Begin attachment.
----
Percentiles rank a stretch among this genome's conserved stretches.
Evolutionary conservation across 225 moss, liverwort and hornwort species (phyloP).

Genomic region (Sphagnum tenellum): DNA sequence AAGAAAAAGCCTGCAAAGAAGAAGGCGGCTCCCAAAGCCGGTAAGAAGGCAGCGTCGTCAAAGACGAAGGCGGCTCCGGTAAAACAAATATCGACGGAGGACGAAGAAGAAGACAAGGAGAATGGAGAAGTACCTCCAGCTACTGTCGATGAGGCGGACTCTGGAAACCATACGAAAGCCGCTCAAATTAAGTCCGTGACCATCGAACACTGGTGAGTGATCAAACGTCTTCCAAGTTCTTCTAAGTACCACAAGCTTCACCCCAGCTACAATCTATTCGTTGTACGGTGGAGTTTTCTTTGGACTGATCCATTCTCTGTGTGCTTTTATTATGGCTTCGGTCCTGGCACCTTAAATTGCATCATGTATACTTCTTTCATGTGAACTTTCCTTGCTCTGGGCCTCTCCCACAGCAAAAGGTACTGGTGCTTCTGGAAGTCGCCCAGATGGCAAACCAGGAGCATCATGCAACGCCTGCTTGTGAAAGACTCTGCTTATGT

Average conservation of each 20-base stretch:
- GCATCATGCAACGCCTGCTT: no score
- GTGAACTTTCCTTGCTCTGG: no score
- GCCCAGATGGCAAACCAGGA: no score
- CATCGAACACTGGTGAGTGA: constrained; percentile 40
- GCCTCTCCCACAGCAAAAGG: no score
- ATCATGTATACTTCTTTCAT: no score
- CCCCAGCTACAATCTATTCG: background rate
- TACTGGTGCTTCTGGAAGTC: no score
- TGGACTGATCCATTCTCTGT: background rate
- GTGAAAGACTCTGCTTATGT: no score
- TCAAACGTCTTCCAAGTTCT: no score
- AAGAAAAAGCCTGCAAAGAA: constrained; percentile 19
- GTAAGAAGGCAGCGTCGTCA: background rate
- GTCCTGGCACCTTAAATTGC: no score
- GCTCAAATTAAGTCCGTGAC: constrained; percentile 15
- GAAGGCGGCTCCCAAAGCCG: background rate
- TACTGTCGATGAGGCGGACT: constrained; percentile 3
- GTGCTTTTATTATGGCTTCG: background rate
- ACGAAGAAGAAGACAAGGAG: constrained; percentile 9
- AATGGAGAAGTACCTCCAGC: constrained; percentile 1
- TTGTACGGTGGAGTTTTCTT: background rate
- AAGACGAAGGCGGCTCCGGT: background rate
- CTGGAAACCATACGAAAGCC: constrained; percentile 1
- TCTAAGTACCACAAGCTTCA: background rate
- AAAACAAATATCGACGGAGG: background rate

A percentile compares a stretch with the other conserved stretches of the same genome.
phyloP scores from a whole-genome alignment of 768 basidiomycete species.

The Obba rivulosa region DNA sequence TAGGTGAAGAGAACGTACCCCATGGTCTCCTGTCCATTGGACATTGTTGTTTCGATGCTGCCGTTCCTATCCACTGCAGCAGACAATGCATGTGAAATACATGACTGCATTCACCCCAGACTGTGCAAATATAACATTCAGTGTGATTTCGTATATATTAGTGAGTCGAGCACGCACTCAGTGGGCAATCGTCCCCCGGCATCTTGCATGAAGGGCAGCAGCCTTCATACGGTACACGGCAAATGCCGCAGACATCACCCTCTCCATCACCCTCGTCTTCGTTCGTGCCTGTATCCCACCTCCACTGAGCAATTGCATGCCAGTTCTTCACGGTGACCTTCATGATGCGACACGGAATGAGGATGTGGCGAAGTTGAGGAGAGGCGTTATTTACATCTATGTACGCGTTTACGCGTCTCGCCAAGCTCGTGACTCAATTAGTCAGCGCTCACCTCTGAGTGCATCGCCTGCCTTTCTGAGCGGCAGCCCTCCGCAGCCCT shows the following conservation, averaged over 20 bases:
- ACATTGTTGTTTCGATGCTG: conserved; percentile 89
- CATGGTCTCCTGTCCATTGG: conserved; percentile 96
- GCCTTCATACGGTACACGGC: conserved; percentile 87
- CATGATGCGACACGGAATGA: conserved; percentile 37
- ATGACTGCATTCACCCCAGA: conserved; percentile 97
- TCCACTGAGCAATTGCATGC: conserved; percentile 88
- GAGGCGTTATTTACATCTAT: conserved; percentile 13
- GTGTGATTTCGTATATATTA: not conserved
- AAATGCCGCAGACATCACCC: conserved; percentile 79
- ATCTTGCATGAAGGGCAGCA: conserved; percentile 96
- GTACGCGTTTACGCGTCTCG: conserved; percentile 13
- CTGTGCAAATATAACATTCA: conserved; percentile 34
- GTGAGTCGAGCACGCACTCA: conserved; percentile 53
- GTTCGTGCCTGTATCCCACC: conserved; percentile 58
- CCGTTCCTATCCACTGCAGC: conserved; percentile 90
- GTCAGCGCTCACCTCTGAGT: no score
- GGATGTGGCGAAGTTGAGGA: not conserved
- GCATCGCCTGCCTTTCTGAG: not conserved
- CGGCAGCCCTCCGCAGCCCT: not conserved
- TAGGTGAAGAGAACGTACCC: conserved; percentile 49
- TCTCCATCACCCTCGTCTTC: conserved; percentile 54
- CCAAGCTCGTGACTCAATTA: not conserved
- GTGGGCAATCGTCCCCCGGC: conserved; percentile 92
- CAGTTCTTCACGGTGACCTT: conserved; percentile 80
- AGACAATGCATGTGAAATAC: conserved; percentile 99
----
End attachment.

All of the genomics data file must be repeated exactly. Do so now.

Percentiles rank a stretch among this genome's conserved stretches.
Evolutionary conservation across 225 moss, liverwort and hornwort species (phyloP).

Genomic region (Sphagnum tenellum): DNA sequence AAGAAAAAGCCTGCAAAGAAGAAGGCGGCTCCCAAAGCCGGTAAGAAGGCAGCGTCGTCAAAGACGAAGGCGGCTCCGGTAAAACAAATATCGACGGAGGACGAAGAAGAAGACAAGGAGAATGGAGAAGTACCTCCAGCTACTGTCGATGAGGCGGACTCTGGAAACCATACGAAAGCCGCTCAAATTAAGTCCGTGACCATCGAACACTGGTGAGTGATCAAACGTCTTCCAAGTTCTTCTAAGTACCACAAGCTTCACCCCAGCTACAATCTATTCGTTGTACGGTGGAGTTTTCTTTGGACTGATCCATTCTCTGTGTGCTTTTATTATGGCTTCGGTCCTGGCACCTTAAATTGCATCATGTATACTTCTTTCATGTGAACTTTCCTTGCTCTGGGCCTCTCCCACAGCAAAAGGTACTGGTGCTTCTGGAAGTCGCCCAGATGGCAAACCAGGAGCATCATGCAACGCCTGCTTGTGAAAGACTCTGCTTATGT

Average conservation of each 20-base stretch:
- GCATCATGCAACGCCTGCTT: no score
- GTGAACTTTCCTTGCTCTGG: no score
- GCCCAGATGGCAAACCAGGA: no score
- CATCGAACACTGGTGAGTGA: constrained; percentile 40
- GCCTCTCCCACAGCAAAAGG: no score
- ATCATGTATACTTCTTTCAT: no score
- CCCCAGCTACAATCTATTCG: background rate
- TACTGGTGCTTCTGGAAGTC: no score
- TGGACTGATCCATTCTCTGT: background rate
- GTGAAAGACTCTGCTTATGT: no score
- TCAAACGTCTTCCAAGTTCT: no score
- AAGAAAAAGCCTGCAAAGAA: constrained; percentile 19
- GTAAGAAGGCAGCGTCGTCA: background rate
- GTCCTGGCACCTTAAATTGC: no score
- GCTCAAATTAAGTCCGTGAC: constrained; percentile 15
- GAAGGCGGCTCCCAAAGCCG: background rate
- TACTGTCGATGAGGCGGACT: constrained; percentile 3
- GTGCTTTTATTATGGCTTCG: background rate
- ACGAAGAAGAAGACAAGGAG: constrained; percentile 9
- AATGGAGAAGTACCTCCAGC: constrained; percentile 1
- TTGTACGGTGGAGTTTTCTT: background rate
- AAGACGAAGGCGGCTCCGGT: background rate
- CTGGAAACCATACGAAAGCC: constrained; percentile 1
- TCTAAGTACCACAAGCTTCA: background rate
- AAAACAAATATCGACGGAGG: background rate

A percentile compares a stretch with the other conserved stretches of the same genome.
phyloP scores from a whole-genome alignment of 768 basidiomycete species.

The Obba rivulosa region DNA sequence TAGGTGAAGAGAACGTACCCCATGGTCTCCTGTCCATTGGACATTGTTGTTTCGATGCTGCCGTTCCTATCCACTGCAGCAGACAATGCATGTGAAATACATGACTGCATTCACCCCAGACTGTGCAAATATAACATTCAGTGTGATTTCGTATATATTAGTGAGTCGAGCACGCACTCAGTGGGCAATCGTCCCCCGGCATCTTGCATGAAGGGCAGCAGCCTTCATACGGTACACGGCAAATGCCGCAGACATCACCCTCTCCATCACCCTCGTCTTCGTTCGTGCCTGTATCCCACCTCCACTGAGCAATTGCATGCCAGTTCTTCACGGTGACCTTCATGATGCGACACGGAATGAGGATGTGGCGAAGTTGAGGAGAGGCGTTATTTACATCTATGTACGCGTTTACGCGTCTCGCCAAGCTCGTGACTCAATTAGTCAGCGCTCACCTCTGAGTGCATCGCCTGCCTTTCTGAGCGGCAGCCCTCCGCAGCCCT shows the following conservation, averaged over 20 bases:
- ACATTGTTGTTTCGATGCTG: conserved; percentile 89
- CATGGTCTCCTGTCCATTGG: conserved; percentile 96
- GCCTTCATACGGTACACGGC: conserved; percentile 87
- CATGATGCGACACGGAATGA: conserved; percentile 37
- ATGACTGCATTCACCCCAGA: conserved; percentile 97
- TCCACTGAGCAATTGCATGC: conserved; percentile 88
- GAGGCGTTATTTACATCTAT: conserved; percentile 13
- GTGTGATTTCGTATATATTA: not conserved
- AAATGCCGCAGACATCACCC: conserved; percentile 79
- ATCTTGCATGAAGGGCAGCA: conserved; percentile 96
- GTACGCGTTTACGCGTCTCG: conserved; percentile 13
- CTGTGCAAATATAACATTCA: conserved; percentile 34
- GTGAGTCGAGCACGCACTCA: conserved; percentile 53
- GTTCGTGCCTGTATCCCACC: conserved; percentile 58
- CCGTTCCTATCCACTGCAGC: conserved; percentile 90
- GTCAGCGCTCACCTCTGAGT: no score
- GGATGTGGCGAAGTTGAGGA: not conserved
- GCATCGCCTGCCTTTCTGAG: not conserved
- CGGCAGCCCTCCGCAGCCCT: not conserved
- TAGGTGAAGAGAACGTACCC: conserved; percentile 49
- TCTCCATCACCCTCGTCTTC: conserved; percentile 54
- CCAAGCTCGTGACTCAATTA: not conserved
- GTGGGCAATCGTCCCCCGGC: conserved; percentile 92
- CAGTTCTTCACGGTGACCTT: conserved; percentile 80
- AGACAATGCATGTGAAATAC: conserved; percentile 99